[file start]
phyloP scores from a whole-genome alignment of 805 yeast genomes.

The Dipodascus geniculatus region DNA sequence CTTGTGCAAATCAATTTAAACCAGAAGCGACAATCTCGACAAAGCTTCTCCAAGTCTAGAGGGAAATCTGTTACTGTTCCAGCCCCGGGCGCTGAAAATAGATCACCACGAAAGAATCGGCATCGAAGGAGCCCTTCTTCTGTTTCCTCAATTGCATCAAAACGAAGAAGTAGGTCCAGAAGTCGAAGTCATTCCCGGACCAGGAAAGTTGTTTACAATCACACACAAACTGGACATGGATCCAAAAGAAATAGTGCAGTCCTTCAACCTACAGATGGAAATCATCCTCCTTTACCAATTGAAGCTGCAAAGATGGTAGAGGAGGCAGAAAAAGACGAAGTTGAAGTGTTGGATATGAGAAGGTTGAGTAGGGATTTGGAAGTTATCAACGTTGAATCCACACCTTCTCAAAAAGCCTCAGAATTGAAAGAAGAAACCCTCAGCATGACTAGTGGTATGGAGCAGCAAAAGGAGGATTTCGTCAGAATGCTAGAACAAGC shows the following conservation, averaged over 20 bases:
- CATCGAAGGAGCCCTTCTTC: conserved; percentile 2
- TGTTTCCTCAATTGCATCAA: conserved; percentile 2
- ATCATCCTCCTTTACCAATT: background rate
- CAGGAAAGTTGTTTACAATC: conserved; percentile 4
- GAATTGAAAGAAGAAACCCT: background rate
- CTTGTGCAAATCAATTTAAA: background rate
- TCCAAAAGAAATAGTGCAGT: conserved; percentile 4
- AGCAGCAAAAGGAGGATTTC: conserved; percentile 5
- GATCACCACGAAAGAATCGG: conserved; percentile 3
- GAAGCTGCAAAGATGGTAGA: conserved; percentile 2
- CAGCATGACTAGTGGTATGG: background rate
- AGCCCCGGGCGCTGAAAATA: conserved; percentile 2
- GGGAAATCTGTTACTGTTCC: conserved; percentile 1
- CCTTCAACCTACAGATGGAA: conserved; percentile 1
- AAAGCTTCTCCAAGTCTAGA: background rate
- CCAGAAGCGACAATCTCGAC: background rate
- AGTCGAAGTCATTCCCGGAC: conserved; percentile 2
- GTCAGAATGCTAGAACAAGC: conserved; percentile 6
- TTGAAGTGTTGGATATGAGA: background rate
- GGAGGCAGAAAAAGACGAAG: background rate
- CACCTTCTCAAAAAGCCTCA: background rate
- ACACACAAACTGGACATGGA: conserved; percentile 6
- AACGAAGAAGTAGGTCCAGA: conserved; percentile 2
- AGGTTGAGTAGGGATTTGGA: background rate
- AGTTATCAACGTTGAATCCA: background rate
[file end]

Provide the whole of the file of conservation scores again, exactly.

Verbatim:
phyloP scores from a whole-genome alignment of 805 yeast genomes.

The Dipodascus geniculatus region DNA sequence CTTGTGCAAATCAATTTAAACCAGAAGCGACAATCTCGACAAAGCTTCTCCAAGTCTAGAGGGAAATCTGTTACTGTTCCAGCCCCGGGCGCTGAAAATAGATCACCACGAAAGAATCGGCATCGAAGGAGCCCTTCTTCTGTTTCCTCAATTGCATCAAAACGAAGAAGTAGGTCCAGAAGTCGAAGTCATTCCCGGACCAGGAAAGTTGTTTACAATCACACACAAACTGGACATGGATCCAAAAGAAATAGTGCAGTCCTTCAACCTACAGATGGAAATCATCCTCCTTTACCAATTGAAGCTGCAAAGATGGTAGAGGAGGCAGAAAAAGACGAAGTTGAAGTGTTGGATATGAGAAGGTTGAGTAGGGATTTGGAAGTTATCAACGTTGAATCCACACCTTCTCAAAAAGCCTCAGAATTGAAAGAAGAAACCCTCAGCATGACTAGTGGTATGGAGCAGCAAAAGGAGGATTTCGTCAGAATGCTAGAACAAGC shows the following conservation, averaged over 20 bases:
- CATCGAAGGAGCCCTTCTTC: conserved; percentile 2
- TGTTTCCTCAATTGCATCAA: conserved; percentile 2
- ATCATCCTCCTTTACCAATT: background rate
- CAGGAAAGTTGTTTACAATC: conserved; percentile 4
- GAATTGAAAGAAGAAACCCT: background rate
- CTTGTGCAAATCAATTTAAA: background rate
- TCCAAAAGAAATAGTGCAGT: conserved; percentile 4
- AGCAGCAAAAGGAGGATTTC: conserved; percentile 5
- GATCACCACGAAAGAATCGG: conserved; percentile 3
- GAAGCTGCAAAGATGGTAGA: conserved; percentile 2
- CAGCATGACTAGTGGTATGG: background rate
- AGCCCCGGGCGCTGAAAATA: conserved; percentile 2
- GGGAAATCTGTTACTGTTCC: conserved; percentile 1
- CCTTCAACCTACAGATGGAA: conserved; percentile 1
- AAAGCTTCTCCAAGTCTAGA: background rate
- CCAGAAGCGACAATCTCGAC: background rate
- AGTCGAAGTCATTCCCGGAC: conserved; percentile 2
- GTCAGAATGCTAGAACAAGC: conserved; percentile 6
- TTGAAGTGTTGGATATGAGA: background rate
- GGAGGCAGAAAAAGACGAAG: background rate
- CACCTTCTCAAAAAGCCTCA: background rate
- ACACACAAACTGGACATGGA: conserved; percentile 6
- AACGAAGAAGTAGGTCCAGA: conserved; percentile 2
- AGGTTGAGTAGGGATTTGGA: background rate
- AGTTATCAACGTTGAATCCA: background rate